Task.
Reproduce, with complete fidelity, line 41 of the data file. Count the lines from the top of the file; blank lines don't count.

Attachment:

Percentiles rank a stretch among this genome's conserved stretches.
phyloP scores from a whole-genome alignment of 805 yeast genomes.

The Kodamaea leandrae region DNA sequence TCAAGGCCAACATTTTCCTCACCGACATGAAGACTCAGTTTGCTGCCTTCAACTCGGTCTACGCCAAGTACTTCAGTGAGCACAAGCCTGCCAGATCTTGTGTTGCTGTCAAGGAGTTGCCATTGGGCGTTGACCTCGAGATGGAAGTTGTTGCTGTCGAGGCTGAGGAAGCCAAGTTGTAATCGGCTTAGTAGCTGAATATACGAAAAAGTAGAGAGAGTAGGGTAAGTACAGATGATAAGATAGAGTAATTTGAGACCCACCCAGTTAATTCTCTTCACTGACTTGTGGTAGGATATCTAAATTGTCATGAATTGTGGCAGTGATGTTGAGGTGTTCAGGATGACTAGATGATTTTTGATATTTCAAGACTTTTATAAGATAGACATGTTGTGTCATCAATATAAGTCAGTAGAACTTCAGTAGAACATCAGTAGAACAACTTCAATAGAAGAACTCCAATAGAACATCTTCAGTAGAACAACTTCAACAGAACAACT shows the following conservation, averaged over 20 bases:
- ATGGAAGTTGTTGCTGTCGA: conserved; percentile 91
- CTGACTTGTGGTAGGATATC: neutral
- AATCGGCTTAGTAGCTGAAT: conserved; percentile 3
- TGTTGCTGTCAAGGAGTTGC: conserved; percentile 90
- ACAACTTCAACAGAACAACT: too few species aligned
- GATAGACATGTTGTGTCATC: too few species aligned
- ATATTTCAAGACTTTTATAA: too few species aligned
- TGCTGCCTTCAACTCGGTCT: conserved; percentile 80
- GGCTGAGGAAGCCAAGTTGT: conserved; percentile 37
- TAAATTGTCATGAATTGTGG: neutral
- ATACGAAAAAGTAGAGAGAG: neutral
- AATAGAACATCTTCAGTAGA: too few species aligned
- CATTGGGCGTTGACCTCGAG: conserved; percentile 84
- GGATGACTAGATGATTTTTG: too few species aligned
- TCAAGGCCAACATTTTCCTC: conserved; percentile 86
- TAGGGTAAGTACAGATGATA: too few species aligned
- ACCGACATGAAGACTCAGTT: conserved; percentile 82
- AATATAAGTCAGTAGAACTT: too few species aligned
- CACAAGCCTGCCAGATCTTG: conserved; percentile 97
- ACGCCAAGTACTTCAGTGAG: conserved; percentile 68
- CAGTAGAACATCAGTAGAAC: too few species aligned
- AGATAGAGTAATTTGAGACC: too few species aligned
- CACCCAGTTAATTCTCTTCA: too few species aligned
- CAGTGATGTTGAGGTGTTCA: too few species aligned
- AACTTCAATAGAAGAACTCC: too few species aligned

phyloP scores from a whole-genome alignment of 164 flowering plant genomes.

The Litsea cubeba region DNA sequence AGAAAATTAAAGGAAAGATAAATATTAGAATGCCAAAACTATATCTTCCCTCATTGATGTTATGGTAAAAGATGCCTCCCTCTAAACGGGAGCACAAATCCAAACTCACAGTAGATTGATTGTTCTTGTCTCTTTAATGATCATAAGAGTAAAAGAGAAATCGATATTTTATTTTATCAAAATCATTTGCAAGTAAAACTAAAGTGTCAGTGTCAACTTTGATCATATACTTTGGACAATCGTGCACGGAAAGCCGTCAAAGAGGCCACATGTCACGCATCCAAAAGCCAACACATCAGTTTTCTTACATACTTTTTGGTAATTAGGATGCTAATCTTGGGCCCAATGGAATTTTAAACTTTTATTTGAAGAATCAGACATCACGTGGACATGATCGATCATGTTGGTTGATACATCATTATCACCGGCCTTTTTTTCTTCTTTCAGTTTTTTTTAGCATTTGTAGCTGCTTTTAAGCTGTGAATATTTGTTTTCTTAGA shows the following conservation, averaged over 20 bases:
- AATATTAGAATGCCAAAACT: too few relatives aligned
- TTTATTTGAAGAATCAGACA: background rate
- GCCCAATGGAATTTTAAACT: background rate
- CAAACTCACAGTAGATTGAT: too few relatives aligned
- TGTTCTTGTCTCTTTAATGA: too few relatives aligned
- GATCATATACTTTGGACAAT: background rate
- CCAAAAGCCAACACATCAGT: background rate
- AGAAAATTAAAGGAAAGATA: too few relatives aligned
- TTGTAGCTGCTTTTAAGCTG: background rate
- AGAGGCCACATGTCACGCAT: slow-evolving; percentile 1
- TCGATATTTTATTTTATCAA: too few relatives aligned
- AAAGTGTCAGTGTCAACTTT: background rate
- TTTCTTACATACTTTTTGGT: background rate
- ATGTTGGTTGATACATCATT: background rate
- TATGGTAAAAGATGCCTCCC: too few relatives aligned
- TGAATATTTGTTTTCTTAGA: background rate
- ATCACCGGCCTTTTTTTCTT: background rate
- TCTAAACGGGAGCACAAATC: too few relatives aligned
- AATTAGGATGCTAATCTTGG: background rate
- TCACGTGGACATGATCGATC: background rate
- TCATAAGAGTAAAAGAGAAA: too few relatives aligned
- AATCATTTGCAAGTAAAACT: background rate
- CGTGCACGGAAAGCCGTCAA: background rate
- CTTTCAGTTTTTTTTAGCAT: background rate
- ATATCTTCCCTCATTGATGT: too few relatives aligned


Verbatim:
- TCGATATTTTATTTTATCAA: too few relatives aligned